For instance, after the economic collapse of 2008, the big banks were bailed out by the United States government. This allowed them to resume the very practices—the creation of arcane financial instruments, in order to enable relentless rent-seeking—that led to the breakdown of the economic system in the first place. The functioning of the system is restored, but only in such a way as to guarantee the renewal of the same crisis, on a greater scale, further down the road. Marx rightly noted that crises are endemic to capitalism. But far from threatening the system as Marx hoped, today these crises actually help it to renew itself. As David Harvey puts it, it is precisely “through the destruction of the achievements of preceding eras by way of war, the devaluation of assets, the degradation of productive capacity, abandonment and other forms of ‘creative destruction’” that capitalism creates “a new basis for profit-making and surplus absorption.”

What lurks behind this analysis is the frustrating sense of an impasse. Among its other accomplishments, neoliberal capitalism has also robbed us of the future. For it turns everything into an eternal present. The highest values of our society—as preached in the business schools—are novelty, innovation, and creativity. And yet these always only result in more of the same. How often have we been told that a minor software update “changes everything”? Our society seems to function, as Ernst Bloch once put it, in a state of “sheer aimless infinity and incessant changeability; where everything ought to be constantly new, everything remains just as it was.”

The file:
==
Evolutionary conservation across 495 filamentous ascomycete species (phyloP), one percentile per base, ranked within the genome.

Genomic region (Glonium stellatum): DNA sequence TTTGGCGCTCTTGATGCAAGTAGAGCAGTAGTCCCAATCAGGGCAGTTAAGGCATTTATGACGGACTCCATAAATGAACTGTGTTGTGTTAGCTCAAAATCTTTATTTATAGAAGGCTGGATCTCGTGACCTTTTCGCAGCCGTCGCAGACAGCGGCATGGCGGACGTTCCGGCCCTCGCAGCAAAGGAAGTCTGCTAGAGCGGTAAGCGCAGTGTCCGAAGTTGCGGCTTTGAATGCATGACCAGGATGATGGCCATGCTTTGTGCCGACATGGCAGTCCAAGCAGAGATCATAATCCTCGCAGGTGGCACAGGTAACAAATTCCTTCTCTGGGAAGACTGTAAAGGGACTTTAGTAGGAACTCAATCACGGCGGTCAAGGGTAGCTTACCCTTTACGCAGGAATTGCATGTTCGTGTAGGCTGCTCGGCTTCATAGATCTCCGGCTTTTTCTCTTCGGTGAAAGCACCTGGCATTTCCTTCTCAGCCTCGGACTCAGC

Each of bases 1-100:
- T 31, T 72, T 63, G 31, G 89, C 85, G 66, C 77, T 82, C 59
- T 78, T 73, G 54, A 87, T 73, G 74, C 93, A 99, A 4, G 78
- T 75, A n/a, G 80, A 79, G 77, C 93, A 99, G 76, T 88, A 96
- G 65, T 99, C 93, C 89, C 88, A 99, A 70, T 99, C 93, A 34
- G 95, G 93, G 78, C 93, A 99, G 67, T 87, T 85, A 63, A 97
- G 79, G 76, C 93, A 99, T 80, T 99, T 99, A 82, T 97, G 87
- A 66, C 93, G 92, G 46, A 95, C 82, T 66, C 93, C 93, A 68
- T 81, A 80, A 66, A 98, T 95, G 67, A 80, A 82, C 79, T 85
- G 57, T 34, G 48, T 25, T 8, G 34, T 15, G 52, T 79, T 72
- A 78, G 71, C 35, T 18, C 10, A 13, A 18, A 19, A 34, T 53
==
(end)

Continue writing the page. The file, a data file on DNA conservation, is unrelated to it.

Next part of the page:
This is because, in our current state of affairs, the future exists only in order to be colonized and made into an investment opportunity. John Maynard Keynes sought to distinguish between risk and genuine uncertainty. Risk is calculable in terms of probability, but genuine uncertainty is not. Uncertain events are irreducible to probabilistic analysis, because “there is no scientific basis on which to form any calculable probability whatever.” Keynes’s discussion of uncertainty has strong affinities with Quentin Meillassoux’s account of hyperchaos. For Meillassoux, there is no “totality of cases,” no closed set of all possible states of the universe. Therefore, there is no way to assign fixed probabilities to these states. This is not just an empirical matter of insufficient information; uncertainty exists in principle. For Meillassoux and Keynes alike, there comes a point where “we simply do not know.”